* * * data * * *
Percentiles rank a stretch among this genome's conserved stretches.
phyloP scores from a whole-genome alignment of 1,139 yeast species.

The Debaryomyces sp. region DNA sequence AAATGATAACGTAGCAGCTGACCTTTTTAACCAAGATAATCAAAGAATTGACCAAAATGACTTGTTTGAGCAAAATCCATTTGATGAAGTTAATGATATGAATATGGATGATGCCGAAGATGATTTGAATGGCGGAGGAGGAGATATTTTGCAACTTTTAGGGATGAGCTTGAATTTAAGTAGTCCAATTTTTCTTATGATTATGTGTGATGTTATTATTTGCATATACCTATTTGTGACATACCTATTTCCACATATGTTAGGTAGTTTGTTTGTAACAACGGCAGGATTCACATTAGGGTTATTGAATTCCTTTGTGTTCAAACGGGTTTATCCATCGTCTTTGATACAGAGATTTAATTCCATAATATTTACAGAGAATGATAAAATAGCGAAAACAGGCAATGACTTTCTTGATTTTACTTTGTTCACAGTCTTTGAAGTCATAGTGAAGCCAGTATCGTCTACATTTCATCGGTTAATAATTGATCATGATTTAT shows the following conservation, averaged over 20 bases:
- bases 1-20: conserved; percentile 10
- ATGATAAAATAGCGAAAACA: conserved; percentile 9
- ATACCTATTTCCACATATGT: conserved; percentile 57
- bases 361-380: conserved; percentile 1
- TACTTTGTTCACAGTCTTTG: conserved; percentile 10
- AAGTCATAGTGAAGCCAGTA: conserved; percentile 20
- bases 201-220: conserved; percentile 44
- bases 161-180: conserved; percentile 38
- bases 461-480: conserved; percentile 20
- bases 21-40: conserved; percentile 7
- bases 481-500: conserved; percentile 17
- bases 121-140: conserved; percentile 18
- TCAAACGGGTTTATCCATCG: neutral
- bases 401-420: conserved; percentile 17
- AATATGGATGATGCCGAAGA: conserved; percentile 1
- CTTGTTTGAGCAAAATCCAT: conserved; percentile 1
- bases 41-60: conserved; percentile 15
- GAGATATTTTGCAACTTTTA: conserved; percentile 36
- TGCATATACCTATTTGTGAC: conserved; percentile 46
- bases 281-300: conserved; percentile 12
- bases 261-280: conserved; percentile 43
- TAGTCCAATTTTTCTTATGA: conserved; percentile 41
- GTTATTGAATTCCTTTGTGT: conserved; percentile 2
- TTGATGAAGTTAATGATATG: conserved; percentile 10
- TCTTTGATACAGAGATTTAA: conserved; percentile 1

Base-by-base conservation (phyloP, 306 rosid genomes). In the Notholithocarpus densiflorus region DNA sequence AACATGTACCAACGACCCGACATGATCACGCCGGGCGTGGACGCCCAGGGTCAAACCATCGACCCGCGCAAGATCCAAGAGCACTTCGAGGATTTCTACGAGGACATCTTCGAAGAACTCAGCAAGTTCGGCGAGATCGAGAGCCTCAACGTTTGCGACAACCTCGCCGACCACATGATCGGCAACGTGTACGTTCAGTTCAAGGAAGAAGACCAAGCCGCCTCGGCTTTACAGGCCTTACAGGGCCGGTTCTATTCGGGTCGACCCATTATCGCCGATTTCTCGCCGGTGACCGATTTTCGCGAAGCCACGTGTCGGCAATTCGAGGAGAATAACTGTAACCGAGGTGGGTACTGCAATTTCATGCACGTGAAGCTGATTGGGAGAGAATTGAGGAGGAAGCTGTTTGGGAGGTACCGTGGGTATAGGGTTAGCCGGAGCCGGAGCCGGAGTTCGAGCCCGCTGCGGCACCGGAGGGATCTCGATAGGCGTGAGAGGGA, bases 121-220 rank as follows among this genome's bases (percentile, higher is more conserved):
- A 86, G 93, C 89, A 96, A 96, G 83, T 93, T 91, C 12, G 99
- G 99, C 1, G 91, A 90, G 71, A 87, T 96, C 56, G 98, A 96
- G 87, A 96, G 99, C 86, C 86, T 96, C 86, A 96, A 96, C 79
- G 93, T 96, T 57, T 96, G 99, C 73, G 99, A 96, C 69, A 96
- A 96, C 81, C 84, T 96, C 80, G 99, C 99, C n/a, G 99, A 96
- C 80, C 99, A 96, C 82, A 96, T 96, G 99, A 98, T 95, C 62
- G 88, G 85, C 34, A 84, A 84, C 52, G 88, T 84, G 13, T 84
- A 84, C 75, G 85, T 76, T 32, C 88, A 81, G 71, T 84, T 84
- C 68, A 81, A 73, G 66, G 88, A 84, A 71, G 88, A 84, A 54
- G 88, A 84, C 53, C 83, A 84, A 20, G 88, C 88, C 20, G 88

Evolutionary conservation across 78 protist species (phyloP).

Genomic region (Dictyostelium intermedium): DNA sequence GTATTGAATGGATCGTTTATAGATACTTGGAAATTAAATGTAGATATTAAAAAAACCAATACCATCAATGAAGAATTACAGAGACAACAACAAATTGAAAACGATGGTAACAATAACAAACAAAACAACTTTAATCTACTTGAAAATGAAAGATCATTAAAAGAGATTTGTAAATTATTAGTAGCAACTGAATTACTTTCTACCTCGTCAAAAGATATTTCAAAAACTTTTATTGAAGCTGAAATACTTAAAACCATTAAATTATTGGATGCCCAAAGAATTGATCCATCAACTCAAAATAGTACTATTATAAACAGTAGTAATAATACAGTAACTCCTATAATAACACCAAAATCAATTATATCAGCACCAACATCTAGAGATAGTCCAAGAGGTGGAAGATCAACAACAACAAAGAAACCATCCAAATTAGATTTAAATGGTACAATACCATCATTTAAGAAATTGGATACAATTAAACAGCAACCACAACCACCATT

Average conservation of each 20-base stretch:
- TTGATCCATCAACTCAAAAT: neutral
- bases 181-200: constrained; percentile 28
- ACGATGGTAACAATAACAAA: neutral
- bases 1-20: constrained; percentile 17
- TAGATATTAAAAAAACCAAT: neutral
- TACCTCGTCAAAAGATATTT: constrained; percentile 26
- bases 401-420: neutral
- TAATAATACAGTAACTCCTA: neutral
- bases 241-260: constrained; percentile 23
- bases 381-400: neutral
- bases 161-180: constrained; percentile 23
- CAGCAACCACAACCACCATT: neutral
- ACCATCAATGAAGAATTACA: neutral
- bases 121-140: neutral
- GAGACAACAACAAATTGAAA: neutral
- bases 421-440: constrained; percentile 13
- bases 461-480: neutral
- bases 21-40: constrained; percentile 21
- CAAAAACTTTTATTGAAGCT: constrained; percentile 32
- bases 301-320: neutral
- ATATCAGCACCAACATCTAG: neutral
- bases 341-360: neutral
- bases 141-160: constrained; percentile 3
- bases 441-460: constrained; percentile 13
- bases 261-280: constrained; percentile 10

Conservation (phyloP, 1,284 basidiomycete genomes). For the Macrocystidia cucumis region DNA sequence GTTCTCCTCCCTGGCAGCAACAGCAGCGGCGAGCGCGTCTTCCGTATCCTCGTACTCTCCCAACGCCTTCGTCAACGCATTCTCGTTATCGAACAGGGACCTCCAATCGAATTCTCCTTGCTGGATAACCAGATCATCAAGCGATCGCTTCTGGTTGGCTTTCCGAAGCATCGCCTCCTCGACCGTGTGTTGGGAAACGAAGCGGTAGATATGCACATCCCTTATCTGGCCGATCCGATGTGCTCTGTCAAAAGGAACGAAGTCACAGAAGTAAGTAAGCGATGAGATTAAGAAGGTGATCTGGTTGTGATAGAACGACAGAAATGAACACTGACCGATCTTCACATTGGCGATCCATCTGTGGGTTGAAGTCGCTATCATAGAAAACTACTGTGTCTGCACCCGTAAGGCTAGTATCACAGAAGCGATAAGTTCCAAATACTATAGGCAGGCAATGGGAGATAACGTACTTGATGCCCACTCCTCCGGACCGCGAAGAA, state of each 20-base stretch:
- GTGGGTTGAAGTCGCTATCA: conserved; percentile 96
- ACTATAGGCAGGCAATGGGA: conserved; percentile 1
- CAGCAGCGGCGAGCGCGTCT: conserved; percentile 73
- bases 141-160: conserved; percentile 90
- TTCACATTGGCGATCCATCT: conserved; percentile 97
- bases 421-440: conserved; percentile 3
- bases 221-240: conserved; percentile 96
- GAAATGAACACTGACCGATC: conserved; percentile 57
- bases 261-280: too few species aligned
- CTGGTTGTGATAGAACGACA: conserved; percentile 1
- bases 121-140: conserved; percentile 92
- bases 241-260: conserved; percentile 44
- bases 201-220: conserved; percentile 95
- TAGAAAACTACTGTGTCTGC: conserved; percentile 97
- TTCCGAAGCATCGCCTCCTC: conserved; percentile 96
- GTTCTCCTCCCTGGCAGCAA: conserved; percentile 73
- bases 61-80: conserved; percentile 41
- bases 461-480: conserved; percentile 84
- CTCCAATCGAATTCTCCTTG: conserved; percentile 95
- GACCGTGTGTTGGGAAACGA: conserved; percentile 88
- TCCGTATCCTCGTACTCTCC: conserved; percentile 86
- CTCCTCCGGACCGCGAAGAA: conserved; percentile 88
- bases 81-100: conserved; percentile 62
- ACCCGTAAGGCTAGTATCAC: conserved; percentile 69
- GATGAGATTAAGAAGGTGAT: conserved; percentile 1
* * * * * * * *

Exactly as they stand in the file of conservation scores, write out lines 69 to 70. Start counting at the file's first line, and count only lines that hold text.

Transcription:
- GTGGGTTGAAGTCGCTATCA: conserved; percentile 96
- ACTATAGGCAGGCAATGGGA: conserved; percentile 1